I was flipping channels the other day, which anymore seems like checking out the same edition of SportsCenter or avoiding The Jersey Shore or some reincarnation of the Kardashians, and actually came upon something about which I had nearly forgotten.  Turner Classic Movies.  I’m no expert on cinema, but over the years, TMC has reminded me of so many great old movies, especially musicals, and last Sunday, it taught me a bit about life. 

There was a short feature, only 12 to 15 minutes, in which several well-known directors such as Curtis Hanson and Martin Scorsese discussed the film editing technique known as “pan and scan.”  Since movies were always shot in the wide-screen format for play in the theater, directors made the cuts and edits in a way in which their stories unfolded across the width of the screen.  Pan and scan came into play to make movies fit onto television screens.  The issue directors had with it was that it altered the original composition of the film.  The pan and scan editor could lose over 40% of the original image as he or she focused on his or her perceptions of the most important part of the image.  It was really eye opening to see the wide-screen images of classic movies, like “Seven Brides for Seven Brothers,” with the pan and scan image highlighted over the original wide-screen image.  So much of the choreography was lost, which had a definite impact on the story.

It dawned on me that a lot of us live our lives in a pan and scan format.  We all have big stories about the places and people that move in and out of our lives.  We really do.  I don’t care if you’ve travelled the world or barely left the county in which you grew up.  The stories are there.  What is interesting is how we edit them.  It’s how we perceive the truths around us.  Living in pan and scan is probably the ultimate story of missing the forest for the trees.  Maybe editing yourself to try and keep the focus on your best parts is a nice safety net.  And of course there are some things you don’t need to share with the world.  But for my money, the most interesting things are often tucked away in the corners, just waiting to be explored.



I recently read “What Made Maddy Run” by Kate Fagan, which is the story of Maddy Holleran, a young woman from New Jersey who most people would have described as the All-American girl.  She was driven, a top athlete in both soccer and track, and had the grades to get into Penn.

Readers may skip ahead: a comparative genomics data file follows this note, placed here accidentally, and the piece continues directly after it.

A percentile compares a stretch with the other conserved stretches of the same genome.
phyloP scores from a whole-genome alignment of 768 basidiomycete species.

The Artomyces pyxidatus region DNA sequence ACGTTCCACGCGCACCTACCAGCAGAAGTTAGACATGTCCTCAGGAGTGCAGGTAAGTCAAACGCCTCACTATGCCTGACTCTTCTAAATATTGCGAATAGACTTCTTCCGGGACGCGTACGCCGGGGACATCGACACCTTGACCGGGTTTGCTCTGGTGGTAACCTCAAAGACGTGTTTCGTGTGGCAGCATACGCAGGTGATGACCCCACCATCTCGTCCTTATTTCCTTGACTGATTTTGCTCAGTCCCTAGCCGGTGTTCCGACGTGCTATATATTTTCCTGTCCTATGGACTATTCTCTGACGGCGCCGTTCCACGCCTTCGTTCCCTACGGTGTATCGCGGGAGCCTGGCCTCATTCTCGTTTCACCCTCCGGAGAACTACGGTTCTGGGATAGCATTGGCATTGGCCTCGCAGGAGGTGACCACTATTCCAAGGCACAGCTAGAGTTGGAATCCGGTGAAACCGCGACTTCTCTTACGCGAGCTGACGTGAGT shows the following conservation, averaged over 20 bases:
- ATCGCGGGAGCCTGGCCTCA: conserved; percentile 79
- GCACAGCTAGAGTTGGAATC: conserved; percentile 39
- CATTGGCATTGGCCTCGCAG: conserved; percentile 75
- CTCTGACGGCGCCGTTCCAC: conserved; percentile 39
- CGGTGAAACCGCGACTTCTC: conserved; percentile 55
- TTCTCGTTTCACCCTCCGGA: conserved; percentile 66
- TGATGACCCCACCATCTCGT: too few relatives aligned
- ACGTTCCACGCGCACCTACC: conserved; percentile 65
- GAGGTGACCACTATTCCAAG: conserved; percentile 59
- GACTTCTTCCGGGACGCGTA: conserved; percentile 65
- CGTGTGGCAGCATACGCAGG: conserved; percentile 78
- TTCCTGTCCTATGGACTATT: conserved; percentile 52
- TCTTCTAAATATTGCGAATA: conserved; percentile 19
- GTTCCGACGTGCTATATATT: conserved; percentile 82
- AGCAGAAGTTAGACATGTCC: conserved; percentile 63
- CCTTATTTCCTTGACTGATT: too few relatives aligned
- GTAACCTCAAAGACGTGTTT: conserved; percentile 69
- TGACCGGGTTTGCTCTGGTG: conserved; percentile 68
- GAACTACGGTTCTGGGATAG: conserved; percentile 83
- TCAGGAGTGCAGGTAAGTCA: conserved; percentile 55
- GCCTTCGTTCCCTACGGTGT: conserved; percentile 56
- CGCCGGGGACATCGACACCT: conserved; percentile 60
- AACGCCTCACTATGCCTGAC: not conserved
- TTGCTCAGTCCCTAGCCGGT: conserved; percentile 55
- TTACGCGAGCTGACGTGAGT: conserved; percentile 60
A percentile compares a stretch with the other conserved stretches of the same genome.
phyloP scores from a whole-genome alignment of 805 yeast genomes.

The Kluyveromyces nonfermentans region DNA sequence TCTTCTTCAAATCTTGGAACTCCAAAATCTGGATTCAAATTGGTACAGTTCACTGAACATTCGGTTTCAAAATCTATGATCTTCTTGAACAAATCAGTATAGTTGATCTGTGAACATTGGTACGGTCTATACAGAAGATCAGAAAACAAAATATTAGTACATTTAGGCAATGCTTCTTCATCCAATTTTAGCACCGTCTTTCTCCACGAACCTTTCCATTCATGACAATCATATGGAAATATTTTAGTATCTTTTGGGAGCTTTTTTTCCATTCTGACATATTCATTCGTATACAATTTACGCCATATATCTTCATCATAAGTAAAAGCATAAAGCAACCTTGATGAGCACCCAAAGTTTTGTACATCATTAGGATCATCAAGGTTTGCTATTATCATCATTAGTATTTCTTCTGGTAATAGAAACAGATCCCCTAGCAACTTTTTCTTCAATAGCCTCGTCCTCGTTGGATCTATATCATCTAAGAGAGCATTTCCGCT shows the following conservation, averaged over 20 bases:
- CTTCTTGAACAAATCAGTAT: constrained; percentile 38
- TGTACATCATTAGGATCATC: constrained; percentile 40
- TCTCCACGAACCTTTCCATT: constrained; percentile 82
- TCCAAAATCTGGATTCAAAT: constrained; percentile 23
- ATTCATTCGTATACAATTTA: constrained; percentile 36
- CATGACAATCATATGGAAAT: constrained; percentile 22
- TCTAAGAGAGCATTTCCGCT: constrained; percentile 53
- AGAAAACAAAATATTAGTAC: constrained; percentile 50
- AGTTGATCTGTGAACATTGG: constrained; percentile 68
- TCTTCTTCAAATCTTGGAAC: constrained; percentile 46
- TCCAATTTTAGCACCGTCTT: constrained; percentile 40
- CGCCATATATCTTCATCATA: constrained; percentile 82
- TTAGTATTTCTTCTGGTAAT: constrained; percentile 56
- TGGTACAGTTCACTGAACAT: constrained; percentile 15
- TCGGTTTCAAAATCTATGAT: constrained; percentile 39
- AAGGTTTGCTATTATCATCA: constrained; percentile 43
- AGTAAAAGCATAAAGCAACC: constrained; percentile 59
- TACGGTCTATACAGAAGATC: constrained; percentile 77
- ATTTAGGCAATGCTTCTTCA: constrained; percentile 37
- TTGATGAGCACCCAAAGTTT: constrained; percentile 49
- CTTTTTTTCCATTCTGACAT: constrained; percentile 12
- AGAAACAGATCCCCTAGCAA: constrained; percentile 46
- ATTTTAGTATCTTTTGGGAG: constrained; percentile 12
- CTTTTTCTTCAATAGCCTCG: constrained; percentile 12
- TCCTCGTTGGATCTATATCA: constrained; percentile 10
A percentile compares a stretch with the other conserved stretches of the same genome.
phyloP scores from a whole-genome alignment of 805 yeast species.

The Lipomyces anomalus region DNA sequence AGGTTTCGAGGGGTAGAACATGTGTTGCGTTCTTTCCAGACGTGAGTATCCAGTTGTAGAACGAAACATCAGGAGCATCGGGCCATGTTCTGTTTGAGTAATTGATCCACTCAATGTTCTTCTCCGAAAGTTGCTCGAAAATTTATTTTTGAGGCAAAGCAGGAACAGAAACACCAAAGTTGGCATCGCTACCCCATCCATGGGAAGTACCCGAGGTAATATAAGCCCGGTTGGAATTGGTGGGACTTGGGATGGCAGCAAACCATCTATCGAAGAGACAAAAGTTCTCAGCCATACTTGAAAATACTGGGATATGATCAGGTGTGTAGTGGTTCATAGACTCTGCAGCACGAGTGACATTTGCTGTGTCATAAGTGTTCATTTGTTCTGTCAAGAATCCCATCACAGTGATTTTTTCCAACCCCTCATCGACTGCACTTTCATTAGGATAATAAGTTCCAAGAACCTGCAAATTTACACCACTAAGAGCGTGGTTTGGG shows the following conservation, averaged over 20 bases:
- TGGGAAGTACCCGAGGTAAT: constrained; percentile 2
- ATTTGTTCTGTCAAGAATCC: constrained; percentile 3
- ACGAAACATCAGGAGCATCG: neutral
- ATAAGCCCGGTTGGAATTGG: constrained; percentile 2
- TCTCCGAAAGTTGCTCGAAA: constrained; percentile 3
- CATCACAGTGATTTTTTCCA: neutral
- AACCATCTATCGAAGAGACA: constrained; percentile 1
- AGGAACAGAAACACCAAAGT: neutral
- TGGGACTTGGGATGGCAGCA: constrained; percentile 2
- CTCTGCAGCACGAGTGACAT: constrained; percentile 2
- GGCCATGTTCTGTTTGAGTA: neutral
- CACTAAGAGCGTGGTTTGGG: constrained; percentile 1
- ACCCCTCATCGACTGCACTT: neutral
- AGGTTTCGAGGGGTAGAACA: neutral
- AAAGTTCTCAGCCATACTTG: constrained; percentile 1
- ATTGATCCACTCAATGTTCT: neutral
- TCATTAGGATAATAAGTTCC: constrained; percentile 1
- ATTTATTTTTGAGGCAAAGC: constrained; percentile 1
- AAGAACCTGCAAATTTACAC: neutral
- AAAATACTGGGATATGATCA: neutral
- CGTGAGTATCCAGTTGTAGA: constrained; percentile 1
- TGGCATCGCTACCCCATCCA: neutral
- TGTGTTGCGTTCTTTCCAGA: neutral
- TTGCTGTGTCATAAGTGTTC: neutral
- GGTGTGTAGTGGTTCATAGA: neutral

The book tells the story of Maddy’s transition from high school to college and even though I attended college 20 years ago, I could relate to the struggle of that transition.  That was my first taste of total freedom, which I loved, but it was also heavy laden with expectations.  I remember thinking, just as Maddy did, that college was supposed to be an amazing four years which would set the tone for the rest of my life.  I remember what it was like to go from classes in high school being fairly easy to having a heavier workload coupled with having to learn accountability.  Things happened to me and it was a struggle, but I didn’t have the added stress and identity of being a student athlete that Maddy did.  

If one followed Maddy on Instagram, one would have thought she was adjusting to college life, sharing pics of visiting her friends and family pics at her meets.  Those who knew her best knew she was struggling, considering quitting track, and considering transferring. 

I remember considering transferring, but in weighing my options, always felt like I would be viewed as some sort of failure for not sticking it out.  I struggled with depression.  I drank too much.  I never quite felt like I fit and I was sick of feeling sad while I walked around with a smile on my face.   

I understood Maddy on so many levels, I felt like I was reading my own story.  Having read the synopsis, I knew we were going to have different endings, but Maddy’s death still hit me like a punch in the stomach.        

Maddy completed suicide in 2014.  She was 19 years old. 

Sometimes, I still wonder why I made it.  I’ve written about this before:

I planned my death many times in the late 90s and early 2000s.  Death sounded like relief from the life in which I existed.  I still struggle with depression at times and the world feels heavy often… Sometimes it feels like I am I recovery from myself. 

Having buried many friends due to addiction and death by suicide, I used to wonder why I made it.  Why didn’t I follow-through with the plans?  Why didn’t I not wake up?  There were so many points where I thought I wanted to die. 

Some of it just has to be luck. 

Some of it is a belief I was supposed to live with these Bitches and tell these stories.  To run marathons and do yoga and lift weights.  To curse and kick and cry and scream.  To help others realize that it’s okay to not be okay all the time.  


It’s okay to not be okay all the time.  That’s what I want you to remember. 

There is a whole generation of young adults who don’t know a world without total digital connectivity.  Young adults not learning how to think critically or process their growth, but knowing how to edit their online lives to portray a completely different reality.  They are masters at pan and scan editing.

What we see them posting, maybe we’re missing over 40% of the composition, like in the movies.  Or maybe we’re missing a lot more, like Maddy.  Emotional transparency is hard for many of us, let alone for young adults who are navigating the world on their own for the first time. 

I just want you to remember, it’s okay to not be okay all the time.